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yams vs sweet potatoe

What’s the Difference Between Sweet Potatoes and Yams?

Pass the sweet potatoes. Or is it pass the yams? We often use these names interchangeably, but in reality, they are two very different plants. So, what is the difference between sweet potatoes and yams?

True yams are monocots (like grasses and lilies) in the family Dioscoreaceae that are native to Africa and Asia. Sweet potatoes are dicots that are native to Central and South America and are part of the morning glory family (Convolvulaceae). Additionally, sweet potatoes are not related to potatoes (also called Irish or white potatoes) either, which belong to the nightshade family (Solanaceae) along with tomatoes, peppers, and eggplants.

Yams belong to the genus Dioscorea, which contains over 600 species of plants, most of which are tropical. Several different species of yams are cultivated, with the most commonly grown being white yam (Dioscorea rotundata) from Africa and water yam (Dioscorea alata) from Asia. A majority of yam production takes place in Africa (95% of global production), with Nigeria being the largest producer. Yams that are available in the United States are typically grown in Caribbean countries.

Yams grow as a vine and produce an underground tuber, which vaguely resembles sweet potatoes, that are long cylindrical. Yams can range in size from the size of a potato to extremely large, up to five feet long and weighing over 100 pounds! Their flesh can be white to bright yellow to purple or pink, and the tuber is covered in a tough, scaly skin that is difficult to remove. They are often boiled and mashed as well as fried, roasted, or baked (like baked potatoes). Yams are starchier and drier when compared to the sweet potato varieties most commonly grown in the United States.

Sweet potatoes (Ipomoea batatas) produce storage roots that have smooth thin skin that can range in color from white to yellow, red, purple, or brown. These roots are short and blocky and have tapered ends. The flesh also ranges in color from white to yellow, orange, or orange-red. Sweet potato varieties are classified as either ‘firm’ or ‘soft’. When cooked, ‘firm’ sweet potatoes remain firm and are dry and crumbly (like a ‘regular’ potato), while ‘soft’ varieties become soft, moist, and sweet. ‘Soft’ types typically have dark orange skin, orange flesh. In the United States, these are the sweet potatoes we usually refer to as yams are (they are also the most commonly grown sweet potatoes).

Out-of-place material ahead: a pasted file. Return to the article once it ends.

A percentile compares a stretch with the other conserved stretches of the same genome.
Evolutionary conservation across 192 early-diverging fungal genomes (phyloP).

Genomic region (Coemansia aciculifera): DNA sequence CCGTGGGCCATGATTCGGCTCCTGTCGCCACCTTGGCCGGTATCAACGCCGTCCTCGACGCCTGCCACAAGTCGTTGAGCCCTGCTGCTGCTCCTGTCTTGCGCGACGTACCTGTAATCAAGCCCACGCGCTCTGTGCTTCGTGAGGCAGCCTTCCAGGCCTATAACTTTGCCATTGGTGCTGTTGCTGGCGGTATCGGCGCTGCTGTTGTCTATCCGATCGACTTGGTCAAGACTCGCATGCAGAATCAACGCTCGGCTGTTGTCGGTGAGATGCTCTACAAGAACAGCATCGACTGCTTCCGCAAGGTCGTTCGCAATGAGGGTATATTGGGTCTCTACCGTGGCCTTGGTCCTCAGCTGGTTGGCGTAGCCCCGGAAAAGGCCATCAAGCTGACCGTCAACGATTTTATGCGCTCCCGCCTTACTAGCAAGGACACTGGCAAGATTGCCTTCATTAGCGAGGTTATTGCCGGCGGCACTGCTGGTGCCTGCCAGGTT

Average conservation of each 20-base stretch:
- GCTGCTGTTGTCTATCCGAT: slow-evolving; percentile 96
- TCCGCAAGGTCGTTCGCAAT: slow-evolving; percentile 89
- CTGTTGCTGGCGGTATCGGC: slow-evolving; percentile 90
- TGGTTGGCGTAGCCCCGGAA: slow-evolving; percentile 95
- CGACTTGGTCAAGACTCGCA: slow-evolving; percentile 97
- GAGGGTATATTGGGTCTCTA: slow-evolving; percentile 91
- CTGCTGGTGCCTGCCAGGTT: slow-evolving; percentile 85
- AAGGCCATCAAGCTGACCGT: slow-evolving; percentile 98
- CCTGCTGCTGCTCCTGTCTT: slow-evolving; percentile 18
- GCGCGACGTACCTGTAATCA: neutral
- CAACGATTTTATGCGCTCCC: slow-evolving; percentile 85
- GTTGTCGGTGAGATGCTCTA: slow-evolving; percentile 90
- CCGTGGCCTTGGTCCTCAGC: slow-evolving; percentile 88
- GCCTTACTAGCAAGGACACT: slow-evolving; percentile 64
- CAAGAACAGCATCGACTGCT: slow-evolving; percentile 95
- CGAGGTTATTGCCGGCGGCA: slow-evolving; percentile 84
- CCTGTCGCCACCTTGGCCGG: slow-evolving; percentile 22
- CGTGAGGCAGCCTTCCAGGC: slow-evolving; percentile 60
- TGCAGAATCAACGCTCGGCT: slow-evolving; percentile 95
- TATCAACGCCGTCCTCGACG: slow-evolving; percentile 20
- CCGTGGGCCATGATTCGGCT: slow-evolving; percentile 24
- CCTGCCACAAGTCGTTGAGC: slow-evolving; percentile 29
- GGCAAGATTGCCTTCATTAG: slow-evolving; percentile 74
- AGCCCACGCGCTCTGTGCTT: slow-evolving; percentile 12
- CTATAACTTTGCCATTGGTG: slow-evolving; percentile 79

So why do we sometimes call sweet potatoes yams? According to the Library of Congress, the confusion between yams and sweet potatoes began when soft varieties of sweet potato were introduced to the United States: “In the United States, firm varieties of sweet potatoes were produced before soft varieties. When soft varieties were first grown commercially, there was a need to differentiate between the two. African slaves had already been calling the ‘soft’ sweet potatoes ‘yams’ because they resembled the yams in Africa. Thus, ‘soft’ sweet potatoes were referred to as ‘yams’ to distinguish them from the ‘firm’ varieties.”

Today the USDA requires that when the term ‘yam’ is used to describe sweet potatoes, it must also be labeled as a ‘sweet potato.’ Unless you specifically search for yams, which can often be found at ethnic markets, you are probably eating sweet potatoes.

Armed with this knowledge, you now have a great conversation starter for the Thanksgiving table. Or, if your family is anything like mine, they’ll roll their eyes and grumble here they go again.

Good Growing Fact of the Week: In addition to requiring warm moist conditions for growth, edible yams also have a very long time to harvest. Plants often require 6-12 months of growth before their tubers can be harvested. Sweet potatoes, on the other hand, typically take around 100 days to harvest.